The group also has a proboscis monkey rescue centre in Banjarmasin, the former capital of South Kalimantan.
Speaking to CNA at SBI’s Banjarmasin rescue centre, Rezeki said that the centre helps to rehabilitate proboscis monkeys rescued from forest fires, illegal trade, and conflict with local population who live near forested areas.
Since 2015, SBI’s volunteers have handled nearly 50 such cases, usually through tip-offs from the public when the monkeys needed to be rescued.
According to Rezeki, there were instances when the monkeys were hit by vehicles, poisoned by local indigenous people who believe their meat is good to consume or to be rescued from people who keep the animal as pets.
“There are many cases. Some suffered from burns, some from physical injuries and trauma.”
If the injury is not too severe, they will be treated at SBI’s rescue centre by a volunteer vet and then released to the wild in a few months, she said.
But when the wound is too severe, they will be treated at an animal clinic.
“Once there was a monkey with a gunshot wound and 11 bullets on his body. So there are various conflicts.
"We also try to educate people that if you keep a monkey as a pet, it is illegal and they can be imprisoned,” Rezeki said.
At the moment, there are four proboscis monkeys at SBI, reflecting a lower number of incidents involving the species.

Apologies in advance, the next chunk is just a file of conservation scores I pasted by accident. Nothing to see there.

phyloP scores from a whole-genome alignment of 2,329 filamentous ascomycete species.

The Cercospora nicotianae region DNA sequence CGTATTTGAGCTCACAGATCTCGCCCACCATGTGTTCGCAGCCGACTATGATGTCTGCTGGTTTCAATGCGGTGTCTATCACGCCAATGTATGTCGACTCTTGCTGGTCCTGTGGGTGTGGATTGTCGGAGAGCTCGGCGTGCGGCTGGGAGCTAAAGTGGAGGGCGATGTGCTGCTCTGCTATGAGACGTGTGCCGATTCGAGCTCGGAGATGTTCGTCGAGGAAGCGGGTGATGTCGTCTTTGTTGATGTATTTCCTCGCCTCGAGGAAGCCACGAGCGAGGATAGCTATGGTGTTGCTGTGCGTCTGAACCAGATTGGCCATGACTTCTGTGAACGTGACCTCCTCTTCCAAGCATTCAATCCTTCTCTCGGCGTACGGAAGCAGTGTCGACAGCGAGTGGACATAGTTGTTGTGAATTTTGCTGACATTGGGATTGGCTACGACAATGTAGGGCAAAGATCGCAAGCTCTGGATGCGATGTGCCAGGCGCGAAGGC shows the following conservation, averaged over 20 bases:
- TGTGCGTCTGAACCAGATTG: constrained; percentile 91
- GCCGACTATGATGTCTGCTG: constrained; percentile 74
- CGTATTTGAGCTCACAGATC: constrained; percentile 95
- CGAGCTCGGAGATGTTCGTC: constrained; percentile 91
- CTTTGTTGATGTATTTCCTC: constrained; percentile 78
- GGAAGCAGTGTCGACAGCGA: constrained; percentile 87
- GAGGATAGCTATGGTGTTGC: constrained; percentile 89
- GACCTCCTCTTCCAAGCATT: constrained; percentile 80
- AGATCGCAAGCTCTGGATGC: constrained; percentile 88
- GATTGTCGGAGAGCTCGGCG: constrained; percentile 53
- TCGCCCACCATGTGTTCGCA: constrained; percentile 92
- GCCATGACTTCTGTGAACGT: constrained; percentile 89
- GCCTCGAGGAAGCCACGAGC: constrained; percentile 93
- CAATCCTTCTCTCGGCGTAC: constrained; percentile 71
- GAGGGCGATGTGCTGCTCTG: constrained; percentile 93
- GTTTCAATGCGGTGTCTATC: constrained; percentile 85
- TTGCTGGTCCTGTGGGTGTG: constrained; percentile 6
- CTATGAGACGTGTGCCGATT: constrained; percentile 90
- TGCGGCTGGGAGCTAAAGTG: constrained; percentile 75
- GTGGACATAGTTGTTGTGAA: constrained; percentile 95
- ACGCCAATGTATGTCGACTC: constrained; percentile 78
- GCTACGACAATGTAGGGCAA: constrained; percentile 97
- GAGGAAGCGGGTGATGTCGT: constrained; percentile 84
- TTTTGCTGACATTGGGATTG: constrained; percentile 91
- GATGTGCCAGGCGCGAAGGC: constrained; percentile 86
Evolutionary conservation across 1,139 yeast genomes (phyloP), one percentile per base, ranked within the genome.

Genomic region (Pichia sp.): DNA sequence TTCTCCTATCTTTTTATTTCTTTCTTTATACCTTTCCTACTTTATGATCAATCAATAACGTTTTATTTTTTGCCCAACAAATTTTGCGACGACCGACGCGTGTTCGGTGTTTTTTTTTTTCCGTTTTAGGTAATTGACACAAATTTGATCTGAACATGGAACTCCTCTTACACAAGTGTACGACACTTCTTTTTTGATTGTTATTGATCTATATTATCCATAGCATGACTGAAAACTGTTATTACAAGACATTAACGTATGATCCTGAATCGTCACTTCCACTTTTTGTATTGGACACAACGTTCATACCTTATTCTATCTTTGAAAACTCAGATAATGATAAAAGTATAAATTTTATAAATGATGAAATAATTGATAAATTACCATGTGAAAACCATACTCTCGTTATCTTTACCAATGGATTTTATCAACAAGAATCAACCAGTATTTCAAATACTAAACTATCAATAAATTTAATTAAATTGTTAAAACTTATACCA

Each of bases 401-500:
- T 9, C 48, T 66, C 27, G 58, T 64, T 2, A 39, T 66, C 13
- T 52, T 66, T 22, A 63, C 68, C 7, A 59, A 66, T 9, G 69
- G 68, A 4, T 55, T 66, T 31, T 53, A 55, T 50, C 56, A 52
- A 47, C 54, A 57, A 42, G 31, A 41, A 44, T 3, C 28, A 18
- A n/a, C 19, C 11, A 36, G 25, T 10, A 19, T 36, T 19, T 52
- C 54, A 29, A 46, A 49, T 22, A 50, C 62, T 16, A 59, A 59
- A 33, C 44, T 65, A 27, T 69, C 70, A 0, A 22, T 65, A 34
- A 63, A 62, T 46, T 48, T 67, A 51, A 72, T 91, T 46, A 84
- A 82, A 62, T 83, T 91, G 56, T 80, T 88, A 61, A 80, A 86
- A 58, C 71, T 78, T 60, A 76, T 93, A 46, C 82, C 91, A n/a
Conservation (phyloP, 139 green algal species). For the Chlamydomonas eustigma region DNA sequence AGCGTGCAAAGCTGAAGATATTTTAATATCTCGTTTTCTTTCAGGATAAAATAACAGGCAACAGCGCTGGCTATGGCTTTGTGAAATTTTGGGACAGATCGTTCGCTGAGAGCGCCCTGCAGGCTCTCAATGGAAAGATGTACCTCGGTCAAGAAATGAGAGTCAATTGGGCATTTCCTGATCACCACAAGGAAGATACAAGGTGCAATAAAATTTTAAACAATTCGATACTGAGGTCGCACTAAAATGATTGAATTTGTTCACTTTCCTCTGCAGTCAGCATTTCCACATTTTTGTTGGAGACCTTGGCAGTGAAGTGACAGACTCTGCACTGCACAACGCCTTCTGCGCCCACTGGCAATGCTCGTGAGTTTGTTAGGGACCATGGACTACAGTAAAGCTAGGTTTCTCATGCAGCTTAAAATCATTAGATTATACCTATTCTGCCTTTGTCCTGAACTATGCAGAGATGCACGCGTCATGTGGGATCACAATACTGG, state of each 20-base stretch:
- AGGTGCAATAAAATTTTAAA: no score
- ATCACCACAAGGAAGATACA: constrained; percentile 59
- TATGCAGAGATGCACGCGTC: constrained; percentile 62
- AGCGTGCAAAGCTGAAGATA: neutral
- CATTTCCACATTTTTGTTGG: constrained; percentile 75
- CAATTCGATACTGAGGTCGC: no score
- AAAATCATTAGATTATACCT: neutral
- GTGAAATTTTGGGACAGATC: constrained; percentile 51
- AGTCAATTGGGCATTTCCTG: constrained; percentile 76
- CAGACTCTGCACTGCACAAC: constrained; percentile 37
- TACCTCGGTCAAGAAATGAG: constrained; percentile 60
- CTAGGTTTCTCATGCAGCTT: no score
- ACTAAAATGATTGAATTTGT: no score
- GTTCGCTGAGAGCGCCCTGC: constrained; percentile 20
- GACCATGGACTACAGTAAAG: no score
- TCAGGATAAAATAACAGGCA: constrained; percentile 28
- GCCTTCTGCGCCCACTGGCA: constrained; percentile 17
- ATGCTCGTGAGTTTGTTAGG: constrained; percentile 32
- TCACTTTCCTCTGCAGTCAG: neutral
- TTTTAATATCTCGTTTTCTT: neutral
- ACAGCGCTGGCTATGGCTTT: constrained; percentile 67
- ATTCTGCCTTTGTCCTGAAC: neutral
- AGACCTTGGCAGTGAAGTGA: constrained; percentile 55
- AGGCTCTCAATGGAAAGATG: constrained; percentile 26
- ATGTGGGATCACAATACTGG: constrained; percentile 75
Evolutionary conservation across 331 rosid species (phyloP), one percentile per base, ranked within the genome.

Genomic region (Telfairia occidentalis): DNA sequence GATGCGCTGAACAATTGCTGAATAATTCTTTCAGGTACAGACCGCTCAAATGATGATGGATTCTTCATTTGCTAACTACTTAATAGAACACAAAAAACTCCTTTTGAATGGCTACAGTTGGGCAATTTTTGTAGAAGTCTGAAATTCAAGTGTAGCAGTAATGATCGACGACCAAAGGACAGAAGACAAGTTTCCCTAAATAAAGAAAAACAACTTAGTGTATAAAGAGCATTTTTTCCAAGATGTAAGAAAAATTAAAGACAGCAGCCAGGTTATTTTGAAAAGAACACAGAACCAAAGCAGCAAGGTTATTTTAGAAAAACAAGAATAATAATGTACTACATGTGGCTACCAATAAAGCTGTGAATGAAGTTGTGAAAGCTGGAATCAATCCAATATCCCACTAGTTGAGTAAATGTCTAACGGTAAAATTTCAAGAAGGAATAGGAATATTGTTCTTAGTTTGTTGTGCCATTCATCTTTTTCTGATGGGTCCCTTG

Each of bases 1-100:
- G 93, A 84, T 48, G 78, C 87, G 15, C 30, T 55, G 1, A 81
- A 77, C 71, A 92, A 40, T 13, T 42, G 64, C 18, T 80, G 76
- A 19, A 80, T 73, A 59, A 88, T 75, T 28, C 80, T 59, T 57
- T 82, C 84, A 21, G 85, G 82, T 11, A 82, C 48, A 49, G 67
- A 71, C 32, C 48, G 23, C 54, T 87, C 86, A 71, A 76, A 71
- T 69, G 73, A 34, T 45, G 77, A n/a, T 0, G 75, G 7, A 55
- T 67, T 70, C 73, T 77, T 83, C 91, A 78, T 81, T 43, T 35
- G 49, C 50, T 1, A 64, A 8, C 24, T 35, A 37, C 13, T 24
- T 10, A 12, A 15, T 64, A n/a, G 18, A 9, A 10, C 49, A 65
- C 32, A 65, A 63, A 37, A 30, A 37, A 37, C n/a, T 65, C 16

“So it is a good indicator because once there were 14 proboscis monkeys here being treated,” she said.
WELCOMING A BABY
In March, the rescue centre even welcomed the arrival of Hanny, a baby proboscis monkey whose name was given by Minister of Environment and Forestry Siti Nurbaya Bakar. This was a rare event at the centre.
Hanny’s parents Pedro and Mimin are both being treated at the centre after being kept as pets by locals in separate places.
“Coincidentally we evacuated an adult male monkey and a female adult. They got together, then both had a baby,” said Rezeki.
According to Rezeki, this showed that the centre helped to reduce the trauma experienced by both monkeys, so that they did not feel too stressful to have a baby.
The family of three is now still there with another rescued proboscis monkey, not part of their family.
There are 12 conservation centres for endangered animals in South Kalimantan but Rezeki believes the proboscis monkeys are still threatened because there are not enough shelters to protect them.
"The threat to the proboscis monkey population comes from the change of land use, forest fires and others.
“So we are trying to protect the buffer zone here because the threat is very high," said Rezeki, who is now also a biology lecturer at Lambung Mangkurat University in Banjarmasin.